Yesterday, Boeing reported its second-quarter deliveries for 2019. The report has two columns: One for deliveries in the second-quarter, and the other for 2019 deliveries to date. The one figure that stands out the most is that there were 24 deliveries for the 737 in the second-quarter while the 737’s 2019 deliveries to date stand at 113. If you’d like to skip the math, we can tell you that deliveries were down 75% between Q1 and Q2.
These results really shouldn’t come as a surprise to anyone who has been following anything to do with aviation in 2019. The 737 MAX crisis has had a devastating impact on Boeing’s orders, as well as its ability to deliver.
We know for sure that 737 MAX has a lot to do with these numbers. According to the Globe and Mail, deliveries of the aircraft came to a stop in early March. This was just a few days following the Ethiopian Airlines plane crash, which killed all 157 people on board. As the second quarter goes from April 1st to June 30th, we would have to assume that any 737 deliveries in this quarter were for non-MAX jets.
As Boeing 737 MAX aircraft are on the ground and taking up employee parking spaces in Washington, we can come to the conclusion that the non-MAX jets consist of models like the 737 Next Generation model of aircraft. We definitely know that the very last of the “Next Gens” went to Japanese airline Skymark on June 27th. The specific model was a 737-800NG.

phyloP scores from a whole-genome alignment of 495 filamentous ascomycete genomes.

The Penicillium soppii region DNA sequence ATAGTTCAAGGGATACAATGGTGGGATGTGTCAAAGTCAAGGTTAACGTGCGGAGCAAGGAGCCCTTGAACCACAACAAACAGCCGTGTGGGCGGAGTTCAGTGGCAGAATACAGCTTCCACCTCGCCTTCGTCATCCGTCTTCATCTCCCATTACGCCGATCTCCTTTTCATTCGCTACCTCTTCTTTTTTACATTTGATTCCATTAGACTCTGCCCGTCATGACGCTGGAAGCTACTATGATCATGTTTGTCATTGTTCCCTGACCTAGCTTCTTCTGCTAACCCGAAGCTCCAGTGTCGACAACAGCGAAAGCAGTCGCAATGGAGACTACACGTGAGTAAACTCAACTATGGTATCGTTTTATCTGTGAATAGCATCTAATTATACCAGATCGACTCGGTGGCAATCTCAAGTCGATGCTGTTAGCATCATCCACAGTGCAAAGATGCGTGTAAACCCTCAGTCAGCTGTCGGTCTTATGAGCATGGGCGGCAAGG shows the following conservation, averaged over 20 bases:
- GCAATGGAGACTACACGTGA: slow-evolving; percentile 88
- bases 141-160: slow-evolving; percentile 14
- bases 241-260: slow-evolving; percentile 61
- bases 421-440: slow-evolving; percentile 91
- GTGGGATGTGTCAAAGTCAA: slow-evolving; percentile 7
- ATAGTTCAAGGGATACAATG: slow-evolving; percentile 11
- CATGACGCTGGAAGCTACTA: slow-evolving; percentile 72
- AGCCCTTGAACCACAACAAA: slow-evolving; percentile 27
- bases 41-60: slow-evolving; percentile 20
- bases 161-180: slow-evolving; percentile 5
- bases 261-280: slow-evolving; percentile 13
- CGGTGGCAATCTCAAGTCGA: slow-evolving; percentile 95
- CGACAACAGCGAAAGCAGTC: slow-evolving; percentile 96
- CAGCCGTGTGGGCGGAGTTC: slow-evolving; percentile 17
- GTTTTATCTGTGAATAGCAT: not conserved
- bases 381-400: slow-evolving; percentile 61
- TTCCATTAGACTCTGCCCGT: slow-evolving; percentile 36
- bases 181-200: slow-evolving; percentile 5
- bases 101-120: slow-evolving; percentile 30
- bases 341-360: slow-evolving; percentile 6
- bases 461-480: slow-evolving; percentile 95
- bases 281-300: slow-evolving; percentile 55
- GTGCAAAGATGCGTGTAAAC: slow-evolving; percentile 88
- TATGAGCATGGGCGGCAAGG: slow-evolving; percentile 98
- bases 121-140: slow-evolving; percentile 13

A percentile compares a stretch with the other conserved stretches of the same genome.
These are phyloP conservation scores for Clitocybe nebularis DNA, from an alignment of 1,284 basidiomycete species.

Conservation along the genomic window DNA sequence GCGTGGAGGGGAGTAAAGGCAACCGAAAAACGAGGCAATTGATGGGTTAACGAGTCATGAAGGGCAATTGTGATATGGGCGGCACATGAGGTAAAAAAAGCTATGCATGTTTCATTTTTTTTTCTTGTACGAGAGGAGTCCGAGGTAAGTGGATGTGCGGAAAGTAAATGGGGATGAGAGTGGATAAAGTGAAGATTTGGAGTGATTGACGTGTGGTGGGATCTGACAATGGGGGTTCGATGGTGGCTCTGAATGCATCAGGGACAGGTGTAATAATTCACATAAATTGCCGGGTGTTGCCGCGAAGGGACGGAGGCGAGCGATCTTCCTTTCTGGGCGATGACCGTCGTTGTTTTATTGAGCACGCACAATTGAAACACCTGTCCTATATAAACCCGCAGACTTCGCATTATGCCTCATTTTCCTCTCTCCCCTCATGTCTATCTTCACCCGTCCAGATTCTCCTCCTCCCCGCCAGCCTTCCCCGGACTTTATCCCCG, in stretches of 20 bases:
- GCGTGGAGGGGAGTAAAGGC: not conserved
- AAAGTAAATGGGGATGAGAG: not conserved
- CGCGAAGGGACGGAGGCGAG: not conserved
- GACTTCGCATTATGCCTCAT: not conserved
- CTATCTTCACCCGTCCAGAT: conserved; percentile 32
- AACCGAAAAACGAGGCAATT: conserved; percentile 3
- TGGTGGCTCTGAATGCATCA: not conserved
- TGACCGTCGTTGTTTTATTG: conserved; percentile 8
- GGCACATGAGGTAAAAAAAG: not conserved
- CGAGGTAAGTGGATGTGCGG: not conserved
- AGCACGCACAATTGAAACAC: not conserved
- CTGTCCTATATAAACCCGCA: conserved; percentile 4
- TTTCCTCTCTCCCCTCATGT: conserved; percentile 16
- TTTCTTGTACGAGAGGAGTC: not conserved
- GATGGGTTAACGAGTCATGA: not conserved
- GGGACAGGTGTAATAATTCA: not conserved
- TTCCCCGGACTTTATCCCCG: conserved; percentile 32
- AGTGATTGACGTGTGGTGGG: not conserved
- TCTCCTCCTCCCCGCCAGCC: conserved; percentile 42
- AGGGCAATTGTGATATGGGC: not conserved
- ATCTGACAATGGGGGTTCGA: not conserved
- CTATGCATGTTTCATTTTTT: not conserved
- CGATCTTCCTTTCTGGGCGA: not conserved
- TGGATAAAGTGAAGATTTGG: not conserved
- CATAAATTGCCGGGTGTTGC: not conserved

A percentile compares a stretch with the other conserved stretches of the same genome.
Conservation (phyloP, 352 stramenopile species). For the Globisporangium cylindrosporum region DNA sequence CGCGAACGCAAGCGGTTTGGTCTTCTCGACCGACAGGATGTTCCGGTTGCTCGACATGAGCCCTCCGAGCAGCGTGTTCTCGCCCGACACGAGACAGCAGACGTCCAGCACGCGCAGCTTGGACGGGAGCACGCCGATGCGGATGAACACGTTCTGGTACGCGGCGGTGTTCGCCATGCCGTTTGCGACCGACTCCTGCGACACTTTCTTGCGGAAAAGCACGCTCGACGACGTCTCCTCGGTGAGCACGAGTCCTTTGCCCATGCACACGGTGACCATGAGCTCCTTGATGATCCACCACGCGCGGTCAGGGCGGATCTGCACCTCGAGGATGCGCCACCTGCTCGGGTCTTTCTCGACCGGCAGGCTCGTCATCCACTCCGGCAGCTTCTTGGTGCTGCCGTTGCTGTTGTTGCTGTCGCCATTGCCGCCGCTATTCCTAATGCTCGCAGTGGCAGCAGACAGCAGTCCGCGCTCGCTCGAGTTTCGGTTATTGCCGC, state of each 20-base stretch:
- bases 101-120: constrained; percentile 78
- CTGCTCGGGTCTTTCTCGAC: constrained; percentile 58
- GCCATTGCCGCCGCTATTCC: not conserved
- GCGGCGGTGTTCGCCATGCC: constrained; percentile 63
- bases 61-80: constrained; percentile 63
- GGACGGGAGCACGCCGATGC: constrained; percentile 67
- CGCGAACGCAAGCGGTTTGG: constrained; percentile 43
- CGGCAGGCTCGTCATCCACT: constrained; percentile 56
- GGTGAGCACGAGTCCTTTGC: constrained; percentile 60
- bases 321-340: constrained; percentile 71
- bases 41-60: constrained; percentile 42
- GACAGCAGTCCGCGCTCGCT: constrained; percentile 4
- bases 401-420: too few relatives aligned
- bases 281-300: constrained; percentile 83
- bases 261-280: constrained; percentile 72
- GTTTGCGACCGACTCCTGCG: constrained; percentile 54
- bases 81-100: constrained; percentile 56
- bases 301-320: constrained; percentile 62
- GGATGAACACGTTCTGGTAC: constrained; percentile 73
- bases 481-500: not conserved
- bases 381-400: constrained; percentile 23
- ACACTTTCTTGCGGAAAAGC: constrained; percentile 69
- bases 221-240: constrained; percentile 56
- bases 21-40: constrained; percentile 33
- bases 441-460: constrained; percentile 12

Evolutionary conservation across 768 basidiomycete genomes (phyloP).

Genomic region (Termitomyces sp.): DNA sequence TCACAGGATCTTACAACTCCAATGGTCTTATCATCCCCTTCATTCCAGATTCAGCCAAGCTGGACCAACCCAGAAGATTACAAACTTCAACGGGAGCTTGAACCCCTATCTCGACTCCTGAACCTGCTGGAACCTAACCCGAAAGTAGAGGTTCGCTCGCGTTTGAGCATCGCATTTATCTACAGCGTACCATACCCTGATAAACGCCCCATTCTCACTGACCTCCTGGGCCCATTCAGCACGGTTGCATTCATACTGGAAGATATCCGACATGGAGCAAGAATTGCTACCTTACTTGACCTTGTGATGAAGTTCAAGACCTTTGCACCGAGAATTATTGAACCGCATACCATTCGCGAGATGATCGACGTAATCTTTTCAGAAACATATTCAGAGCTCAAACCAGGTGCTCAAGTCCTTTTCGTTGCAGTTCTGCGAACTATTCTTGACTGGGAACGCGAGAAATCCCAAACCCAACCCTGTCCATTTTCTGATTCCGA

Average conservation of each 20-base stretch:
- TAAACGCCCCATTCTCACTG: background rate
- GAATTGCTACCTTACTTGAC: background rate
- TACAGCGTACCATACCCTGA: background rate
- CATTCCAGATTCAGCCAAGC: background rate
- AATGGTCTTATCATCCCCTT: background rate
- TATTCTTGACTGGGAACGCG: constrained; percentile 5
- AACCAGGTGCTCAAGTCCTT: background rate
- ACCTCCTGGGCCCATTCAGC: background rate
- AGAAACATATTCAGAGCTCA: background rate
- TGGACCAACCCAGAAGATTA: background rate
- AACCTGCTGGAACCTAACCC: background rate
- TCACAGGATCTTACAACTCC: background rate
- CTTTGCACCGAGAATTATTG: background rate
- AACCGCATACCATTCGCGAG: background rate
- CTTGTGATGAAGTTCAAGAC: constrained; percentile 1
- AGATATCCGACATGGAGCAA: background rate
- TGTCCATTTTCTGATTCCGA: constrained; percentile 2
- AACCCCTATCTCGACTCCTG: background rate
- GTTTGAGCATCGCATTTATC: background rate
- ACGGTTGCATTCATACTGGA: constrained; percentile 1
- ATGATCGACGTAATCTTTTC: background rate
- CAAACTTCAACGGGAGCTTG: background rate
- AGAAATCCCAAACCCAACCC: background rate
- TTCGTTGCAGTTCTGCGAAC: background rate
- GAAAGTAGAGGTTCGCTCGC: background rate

The extensive delivery backlog
As mentioned earlier, Boeing’s 737 MAX planes have been filling up any available space as they roll out of the factory floor in Renton, Washington. With the aircraft ban still in place by the FAA, these planes have nowhere to go.
— Michael Graham (@MikeGrahamLS) April 11, 2019
Even if airlines could take delivery somehow, they would probably insist Boeing keep them until they are actually able to enter into service. Apparently, despite the worldwide grounding of the 737 MAX, airlines are allowed to fly the planes so that they can be repositioned for storage.
As we wrote at the end of May, it’s expensive to store a plane that can’t fly passengers. With an estimated cost of $2,000 per month per plane, that’s definitely not an expense the airline would like to put up with.
Future deliveries still hanging
Unfortunately we still don’t have a definitive time for when the 737 MAX will be fit to fly again. We’re not even sure if it will be this year.
To wrap things up, Q3 is officially July 1st to September 30th. What do you think we’ll see in Boeing’s third-quarter delivery report with regards to 737s? Can we expect to see a big surge or is it more likely to be a big zero? Let us know what you think!
We reached out to Boeing for a comment but did not hear back at the time of publishing this article. If we hear back from them we’ll update this article.